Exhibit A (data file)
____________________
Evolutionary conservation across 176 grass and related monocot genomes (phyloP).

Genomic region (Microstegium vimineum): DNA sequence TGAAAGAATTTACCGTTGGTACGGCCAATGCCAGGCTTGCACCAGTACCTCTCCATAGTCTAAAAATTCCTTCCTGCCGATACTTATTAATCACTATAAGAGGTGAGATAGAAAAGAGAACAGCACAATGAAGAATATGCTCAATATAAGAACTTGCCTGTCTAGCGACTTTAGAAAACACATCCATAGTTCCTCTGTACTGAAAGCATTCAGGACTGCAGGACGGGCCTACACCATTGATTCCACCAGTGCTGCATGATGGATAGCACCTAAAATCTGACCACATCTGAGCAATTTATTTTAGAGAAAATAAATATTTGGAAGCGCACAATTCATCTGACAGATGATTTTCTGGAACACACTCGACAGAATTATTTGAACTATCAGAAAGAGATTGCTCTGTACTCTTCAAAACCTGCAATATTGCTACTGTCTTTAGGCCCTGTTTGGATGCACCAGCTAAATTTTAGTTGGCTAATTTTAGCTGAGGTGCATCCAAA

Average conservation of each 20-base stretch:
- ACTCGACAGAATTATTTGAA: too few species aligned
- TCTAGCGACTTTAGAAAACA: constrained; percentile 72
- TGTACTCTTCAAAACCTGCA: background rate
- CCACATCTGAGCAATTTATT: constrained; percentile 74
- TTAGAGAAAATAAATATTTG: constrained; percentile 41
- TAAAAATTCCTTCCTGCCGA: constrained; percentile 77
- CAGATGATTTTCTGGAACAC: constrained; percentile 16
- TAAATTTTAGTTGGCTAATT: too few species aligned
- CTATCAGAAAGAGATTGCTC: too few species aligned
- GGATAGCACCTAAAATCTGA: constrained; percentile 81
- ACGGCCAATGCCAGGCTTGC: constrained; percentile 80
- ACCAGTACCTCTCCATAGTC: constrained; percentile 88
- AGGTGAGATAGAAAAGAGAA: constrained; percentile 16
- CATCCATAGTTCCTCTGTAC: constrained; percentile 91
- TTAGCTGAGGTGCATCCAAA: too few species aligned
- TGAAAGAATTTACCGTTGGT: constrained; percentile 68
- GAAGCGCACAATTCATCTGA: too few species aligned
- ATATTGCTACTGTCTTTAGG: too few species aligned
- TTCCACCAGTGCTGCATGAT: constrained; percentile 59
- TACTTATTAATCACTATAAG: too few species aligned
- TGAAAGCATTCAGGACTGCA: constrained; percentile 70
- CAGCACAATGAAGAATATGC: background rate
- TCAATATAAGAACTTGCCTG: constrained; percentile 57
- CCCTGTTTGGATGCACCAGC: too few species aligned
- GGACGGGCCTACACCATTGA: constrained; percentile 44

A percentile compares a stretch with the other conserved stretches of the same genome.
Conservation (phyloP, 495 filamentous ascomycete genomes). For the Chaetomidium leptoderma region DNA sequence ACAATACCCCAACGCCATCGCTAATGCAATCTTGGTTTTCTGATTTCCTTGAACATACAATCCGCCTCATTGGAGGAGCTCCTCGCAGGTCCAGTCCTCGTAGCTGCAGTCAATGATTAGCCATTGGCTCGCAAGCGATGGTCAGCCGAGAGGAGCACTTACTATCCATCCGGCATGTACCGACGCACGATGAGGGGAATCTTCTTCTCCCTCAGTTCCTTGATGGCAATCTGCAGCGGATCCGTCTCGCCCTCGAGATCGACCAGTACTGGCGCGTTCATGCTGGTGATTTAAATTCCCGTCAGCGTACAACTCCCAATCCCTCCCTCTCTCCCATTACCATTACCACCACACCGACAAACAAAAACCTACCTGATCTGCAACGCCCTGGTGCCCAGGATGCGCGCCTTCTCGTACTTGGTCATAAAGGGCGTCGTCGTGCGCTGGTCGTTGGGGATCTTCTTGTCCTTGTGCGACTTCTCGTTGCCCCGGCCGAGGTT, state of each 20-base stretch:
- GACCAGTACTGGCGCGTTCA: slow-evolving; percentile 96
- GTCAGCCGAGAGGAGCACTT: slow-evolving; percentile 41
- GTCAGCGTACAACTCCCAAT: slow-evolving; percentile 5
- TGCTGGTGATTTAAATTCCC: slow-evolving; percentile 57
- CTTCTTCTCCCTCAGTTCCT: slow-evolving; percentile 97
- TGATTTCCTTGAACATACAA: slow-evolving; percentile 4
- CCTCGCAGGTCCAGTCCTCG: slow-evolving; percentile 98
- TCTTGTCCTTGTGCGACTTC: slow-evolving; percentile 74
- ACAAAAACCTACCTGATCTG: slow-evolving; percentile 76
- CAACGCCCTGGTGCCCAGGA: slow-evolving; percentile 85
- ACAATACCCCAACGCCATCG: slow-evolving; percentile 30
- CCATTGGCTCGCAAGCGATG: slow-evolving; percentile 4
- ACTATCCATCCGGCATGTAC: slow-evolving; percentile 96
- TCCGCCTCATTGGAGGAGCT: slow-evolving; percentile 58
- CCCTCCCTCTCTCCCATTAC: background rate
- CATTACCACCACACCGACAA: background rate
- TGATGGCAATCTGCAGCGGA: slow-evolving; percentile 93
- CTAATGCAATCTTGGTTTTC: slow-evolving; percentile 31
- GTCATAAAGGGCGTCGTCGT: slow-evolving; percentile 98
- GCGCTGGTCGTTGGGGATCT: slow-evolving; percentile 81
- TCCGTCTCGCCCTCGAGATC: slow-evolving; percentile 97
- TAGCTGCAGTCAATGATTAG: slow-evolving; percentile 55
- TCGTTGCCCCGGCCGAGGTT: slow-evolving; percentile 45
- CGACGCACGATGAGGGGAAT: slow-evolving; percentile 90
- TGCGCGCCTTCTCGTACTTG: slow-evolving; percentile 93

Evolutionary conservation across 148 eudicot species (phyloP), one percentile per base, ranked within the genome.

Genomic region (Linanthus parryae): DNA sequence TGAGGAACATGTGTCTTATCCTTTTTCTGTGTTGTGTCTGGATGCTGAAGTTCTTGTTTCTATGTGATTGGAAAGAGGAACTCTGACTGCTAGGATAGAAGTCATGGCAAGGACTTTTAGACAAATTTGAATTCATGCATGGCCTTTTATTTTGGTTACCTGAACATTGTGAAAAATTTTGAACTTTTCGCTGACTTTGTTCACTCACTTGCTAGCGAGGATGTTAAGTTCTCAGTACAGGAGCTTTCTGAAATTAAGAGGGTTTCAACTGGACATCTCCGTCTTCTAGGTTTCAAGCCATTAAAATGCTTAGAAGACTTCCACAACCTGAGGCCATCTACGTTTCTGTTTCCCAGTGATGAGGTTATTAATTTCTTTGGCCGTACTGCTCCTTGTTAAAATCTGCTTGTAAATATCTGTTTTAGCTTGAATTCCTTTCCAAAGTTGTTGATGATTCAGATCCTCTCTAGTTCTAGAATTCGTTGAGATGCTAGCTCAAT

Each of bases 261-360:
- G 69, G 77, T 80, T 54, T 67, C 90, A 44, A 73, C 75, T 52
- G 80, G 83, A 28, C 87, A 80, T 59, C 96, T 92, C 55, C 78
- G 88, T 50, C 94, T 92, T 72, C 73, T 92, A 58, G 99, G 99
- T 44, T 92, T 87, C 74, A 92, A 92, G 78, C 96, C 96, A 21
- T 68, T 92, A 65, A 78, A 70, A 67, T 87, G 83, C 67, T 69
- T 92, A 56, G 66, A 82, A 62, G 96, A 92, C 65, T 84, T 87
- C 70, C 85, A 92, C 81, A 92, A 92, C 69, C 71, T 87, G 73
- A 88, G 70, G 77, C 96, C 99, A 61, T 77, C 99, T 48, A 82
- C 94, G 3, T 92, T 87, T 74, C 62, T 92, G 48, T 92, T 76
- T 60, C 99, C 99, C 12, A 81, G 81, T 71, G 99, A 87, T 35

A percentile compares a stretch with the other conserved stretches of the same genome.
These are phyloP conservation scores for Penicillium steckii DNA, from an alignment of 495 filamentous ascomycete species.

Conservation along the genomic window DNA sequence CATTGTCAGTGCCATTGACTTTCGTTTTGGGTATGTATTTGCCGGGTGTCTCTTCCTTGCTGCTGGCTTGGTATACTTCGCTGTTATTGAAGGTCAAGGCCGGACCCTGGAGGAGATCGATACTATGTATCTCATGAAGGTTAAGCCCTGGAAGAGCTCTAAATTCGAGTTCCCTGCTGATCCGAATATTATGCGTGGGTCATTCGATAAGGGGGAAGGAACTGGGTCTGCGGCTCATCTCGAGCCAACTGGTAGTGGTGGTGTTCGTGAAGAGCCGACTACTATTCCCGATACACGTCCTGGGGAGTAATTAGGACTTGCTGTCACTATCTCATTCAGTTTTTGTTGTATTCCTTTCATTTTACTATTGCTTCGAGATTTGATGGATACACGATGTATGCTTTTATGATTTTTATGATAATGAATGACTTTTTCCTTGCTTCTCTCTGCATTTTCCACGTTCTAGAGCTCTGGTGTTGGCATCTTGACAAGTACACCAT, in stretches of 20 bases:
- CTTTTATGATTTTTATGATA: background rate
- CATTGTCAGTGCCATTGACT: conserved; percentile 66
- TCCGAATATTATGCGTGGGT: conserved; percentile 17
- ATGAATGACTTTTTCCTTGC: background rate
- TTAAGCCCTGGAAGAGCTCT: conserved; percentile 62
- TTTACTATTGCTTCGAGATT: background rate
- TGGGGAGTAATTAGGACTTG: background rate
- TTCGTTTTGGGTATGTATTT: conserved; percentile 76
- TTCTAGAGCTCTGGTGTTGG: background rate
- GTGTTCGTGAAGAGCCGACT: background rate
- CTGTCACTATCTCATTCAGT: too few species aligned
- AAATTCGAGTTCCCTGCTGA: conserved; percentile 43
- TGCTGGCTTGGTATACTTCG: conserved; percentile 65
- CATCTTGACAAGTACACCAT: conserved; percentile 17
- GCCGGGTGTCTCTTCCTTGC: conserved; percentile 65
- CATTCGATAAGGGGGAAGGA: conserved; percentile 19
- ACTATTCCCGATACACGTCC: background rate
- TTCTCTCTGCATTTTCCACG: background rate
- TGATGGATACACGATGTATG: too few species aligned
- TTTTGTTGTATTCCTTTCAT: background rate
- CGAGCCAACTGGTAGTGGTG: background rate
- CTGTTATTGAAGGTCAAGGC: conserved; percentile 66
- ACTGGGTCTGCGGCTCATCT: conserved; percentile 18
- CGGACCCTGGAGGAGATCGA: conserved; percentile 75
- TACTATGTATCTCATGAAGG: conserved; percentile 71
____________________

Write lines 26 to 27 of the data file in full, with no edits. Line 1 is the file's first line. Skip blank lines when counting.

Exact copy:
- TCAATATAAGAACTTGCCTG: constrained; percentile 57
- CCCTGTTTGGATGCACCAGC: too few species aligned